The friendly skies of days gone by

by Jim Longworth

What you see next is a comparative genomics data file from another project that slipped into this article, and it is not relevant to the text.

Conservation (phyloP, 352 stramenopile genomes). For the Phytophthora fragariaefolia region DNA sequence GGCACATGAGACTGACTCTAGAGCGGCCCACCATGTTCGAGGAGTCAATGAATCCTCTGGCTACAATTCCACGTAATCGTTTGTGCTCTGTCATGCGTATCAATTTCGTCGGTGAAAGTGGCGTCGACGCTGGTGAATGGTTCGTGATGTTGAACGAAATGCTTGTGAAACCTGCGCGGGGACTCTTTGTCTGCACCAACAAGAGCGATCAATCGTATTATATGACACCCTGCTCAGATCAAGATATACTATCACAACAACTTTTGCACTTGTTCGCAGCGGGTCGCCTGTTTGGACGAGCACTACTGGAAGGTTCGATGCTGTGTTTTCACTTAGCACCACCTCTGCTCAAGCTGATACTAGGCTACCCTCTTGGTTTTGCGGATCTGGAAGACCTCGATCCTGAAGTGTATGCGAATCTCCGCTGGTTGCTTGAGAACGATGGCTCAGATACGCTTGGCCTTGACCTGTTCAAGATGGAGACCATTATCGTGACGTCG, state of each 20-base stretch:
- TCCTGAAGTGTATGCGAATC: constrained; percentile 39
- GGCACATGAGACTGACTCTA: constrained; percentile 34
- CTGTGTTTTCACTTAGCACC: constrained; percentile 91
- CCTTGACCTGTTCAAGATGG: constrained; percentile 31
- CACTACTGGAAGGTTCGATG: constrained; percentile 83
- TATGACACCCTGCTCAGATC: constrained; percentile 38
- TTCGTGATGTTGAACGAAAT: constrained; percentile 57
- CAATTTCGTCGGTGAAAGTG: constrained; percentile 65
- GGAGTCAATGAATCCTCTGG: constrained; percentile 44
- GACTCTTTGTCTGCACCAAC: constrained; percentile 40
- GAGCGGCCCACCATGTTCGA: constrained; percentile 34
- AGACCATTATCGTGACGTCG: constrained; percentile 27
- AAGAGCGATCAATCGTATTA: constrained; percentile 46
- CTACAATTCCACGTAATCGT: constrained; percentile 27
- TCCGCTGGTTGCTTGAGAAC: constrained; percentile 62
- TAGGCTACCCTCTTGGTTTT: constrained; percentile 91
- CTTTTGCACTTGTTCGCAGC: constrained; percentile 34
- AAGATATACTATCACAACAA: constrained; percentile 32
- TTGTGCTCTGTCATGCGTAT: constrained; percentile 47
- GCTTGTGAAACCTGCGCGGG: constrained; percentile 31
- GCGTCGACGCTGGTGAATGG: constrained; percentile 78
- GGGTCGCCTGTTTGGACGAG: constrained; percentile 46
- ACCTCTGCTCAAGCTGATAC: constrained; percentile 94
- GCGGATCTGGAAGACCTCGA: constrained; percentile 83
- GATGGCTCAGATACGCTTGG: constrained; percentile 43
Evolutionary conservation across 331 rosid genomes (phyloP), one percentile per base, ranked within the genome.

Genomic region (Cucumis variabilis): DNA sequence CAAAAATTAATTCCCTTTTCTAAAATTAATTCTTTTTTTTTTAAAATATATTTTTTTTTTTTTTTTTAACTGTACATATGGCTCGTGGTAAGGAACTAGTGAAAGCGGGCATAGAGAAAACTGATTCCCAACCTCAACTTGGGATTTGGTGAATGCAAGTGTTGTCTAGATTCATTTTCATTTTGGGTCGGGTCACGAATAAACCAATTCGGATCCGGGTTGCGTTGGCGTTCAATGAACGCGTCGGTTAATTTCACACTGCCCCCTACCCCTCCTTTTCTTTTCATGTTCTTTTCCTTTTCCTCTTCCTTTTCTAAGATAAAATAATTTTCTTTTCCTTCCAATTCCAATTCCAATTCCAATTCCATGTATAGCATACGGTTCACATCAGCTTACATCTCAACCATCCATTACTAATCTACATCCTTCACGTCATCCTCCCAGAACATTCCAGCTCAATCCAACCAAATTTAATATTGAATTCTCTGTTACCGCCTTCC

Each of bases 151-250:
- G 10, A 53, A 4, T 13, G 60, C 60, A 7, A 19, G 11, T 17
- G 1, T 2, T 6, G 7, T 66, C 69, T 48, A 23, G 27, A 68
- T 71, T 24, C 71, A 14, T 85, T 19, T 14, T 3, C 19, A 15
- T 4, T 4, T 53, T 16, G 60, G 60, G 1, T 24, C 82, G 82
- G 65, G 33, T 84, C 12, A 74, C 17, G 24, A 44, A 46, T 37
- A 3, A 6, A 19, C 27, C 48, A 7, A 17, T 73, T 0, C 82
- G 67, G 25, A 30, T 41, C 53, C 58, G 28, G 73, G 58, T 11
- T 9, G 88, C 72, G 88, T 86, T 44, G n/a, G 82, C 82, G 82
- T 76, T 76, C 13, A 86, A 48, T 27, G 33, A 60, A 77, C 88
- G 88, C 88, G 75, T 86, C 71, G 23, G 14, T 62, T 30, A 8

A few weeks ago I happened onto a TV show titled “Airline” on the Bravo channel. It is not a typical reality series. No one auditions. No one wins a recording contract and a trip to Hollywood. No one is forced to eat bugs or live with strangers in a strange place filled with hidden cameras (well, I might be wrong about that). And though “Airline” is clearly a promotional vehicle for Southwest Airlines, the series remains an unrehearsed looking glass into our society. Videotaped at LAX, Chicago Midway, Baltimore/Washington, Dallas and Atlanta, “Airline” chronicles the trials and tribulations of air travelers. A word of warning: If you’re over 40, viewing just one episode will make you yearn for the pre-deregulation era. Before I tell you why the warning is necessary, let’s review how things used to be. In the old days, flying was a privilege, not a right. Yes, it was expensive, and that’s why my family never flew anywhere together. But later, as I made a career in broadcasting and business, I became a frequent flyer and, with the exception of occasional turbulence, the experience was always enjoyable. “Stewardesses,” as we called them then, were attractive, friendly and compassionate. And most airlines had a dress code for passengers. Former TWA employee Dolores Hadsall recently told the Kansas City Star, “I worked for TWA in the seventies where the dress code for traveling first class was suits for men, and women wore dresses, or pant suits that required jackets”. In addition, passengers were well behaved. No one was loud and profane, and everyone practiced good hygiene. But all that (and more) began to change in 1978 when the Airline Deregulation Act was signed into law. One provision of the act lifted restrictions on air routes. That allowed start-up, discount carriers as well as smaller existing airlines to fill the skies with flights, making air travel more available and fares more affordable through increased competition. At the same time, the ADA helped to encourage air service from smaller airports. No longer would the feds set fares, and the Civil Aeronautics Board disappeared altogether. But it wasn’t long before the ADA started to backfire. According to the Air Transport Association, by 1990, 91 percent of all passenger miles traveled were on discount tickets at an average of 65 percent off the posted coach fare. The handwriting was on the wall. Between 1978 and 2001, nine major carriers (including Eastern, Pan Am and TWA), and 100 smaller airlines went bankrupt, including dozens of new carriers that had sprung up as a result of the act. And of those that survived, nearly all are now in deep trouble. US Air, which took over the highly profitable, highly efficient Piedmont in the 1980s, is now searching for a merger partner that can keep them out of the poorhouse. United has laid off so many pilots that airport janitors may have to start flying the planes. American and other carriers have drastically cut the number of flights from airports of every size. Meanwhile, on-time arrivals and departures are almost non existent, and in-flight services have been cut to the bare bones. And what of the people who benefitted from the fare wars which caused this chaos in the first place? How have they shown their collective appreciation for the privilege of flying? For that answer, I refer you back to the TV show “Airline.” Here’s a small sampling of behavior by people whose demand for low fares have plunged the entire nation into a transportation disaster: • passengers arriving at the gate intoxicated; • passengers who are loud and use obscene language in public; • families traveling together causing departure delays by demanding adjacent seating when they were too stupid to reserve seats together in the first place; • people who arrive late and then cause a scene because they can’t tell time or don’t own an alarm clock; • parents trying to pass off their 3-year old as a 2-year-old so they won’t have to buy another discount ticket; • passengers who dress like they’re going to a barbecue at a hippie brothel; • people who travel without having bathed in the past month, so the airline has to provide them with a change of clothing; • passengers who show up coughing and sneezing so that everyone else can share their disease, including one man who wanted to board the plane while vomiting — he later admitted that he had a history of passing out; • people who bring dirty baggage on board filled with everything from cockroaches to snakes; • travelers from foreign countries who think it’s okay to pack rotten food from the old country in their pocketbooks; • a woman who held up a flight for nearly an hour and refused to de-plane, finally explaining that she was upset about the temperature in the cabin; • passengers who lose their tickets, then complain to the airline because they only carried $20 with them, and can’t afford to purchase a replacement ticket; and • a man who is irate because he can’t carry on his knife which he will need when he arrives at his destination to attend a biker funeral. The examples are endless, and not atypical. Just last week, on another airliner, a man proceeded to strip down naked in mid flight and attempt to open the emergency door at 30,000 feet in the air. Forgive me if I sound elitist, but prior to deregulation, stupid, inconsiderate, crude people didn’t fly on planes. The fare was prohibitive enough so that those folks either took the bus or drove with a friend. When, as an adult, I could finally afford to fly, I knew how to behave, and I was considerate of my fellow travelers. Sure,I’m an old curmudgeon and this is a different era. But common sense and common decency have never gone out of style, and should never be optional in our society. The undeniable truth is that the skies were safer, less congested and more pleasurable to travel when fares were higher and airlines were regulated. But beyond that, the air carriers back then were profitable, and provided thousands of stable, high-paying jobs. Today, 30 years after passage of the ADA, every airline is struggling and every passenger is inconvenienced. And guess what else? Fares are going up anyway. True, fuel prices have recently skyrocketed, but the grand experiment didn’t work from the very beginning. In fact, it has left us in worse shape than ever before. The solution is simple. We must go back to a system where airlines are regulated, and where passengers are classy regardless of what class they are flying. It is a simple matter of economic common sense, and better attitudes at higher altitudes. Jim Longworth is the host of “Triad Today,” airing on Fridays at 6:30 a.m. on ABC 45 (cable channel 7) and Sundays at 10 p.m. on WMYV (cable channel 15).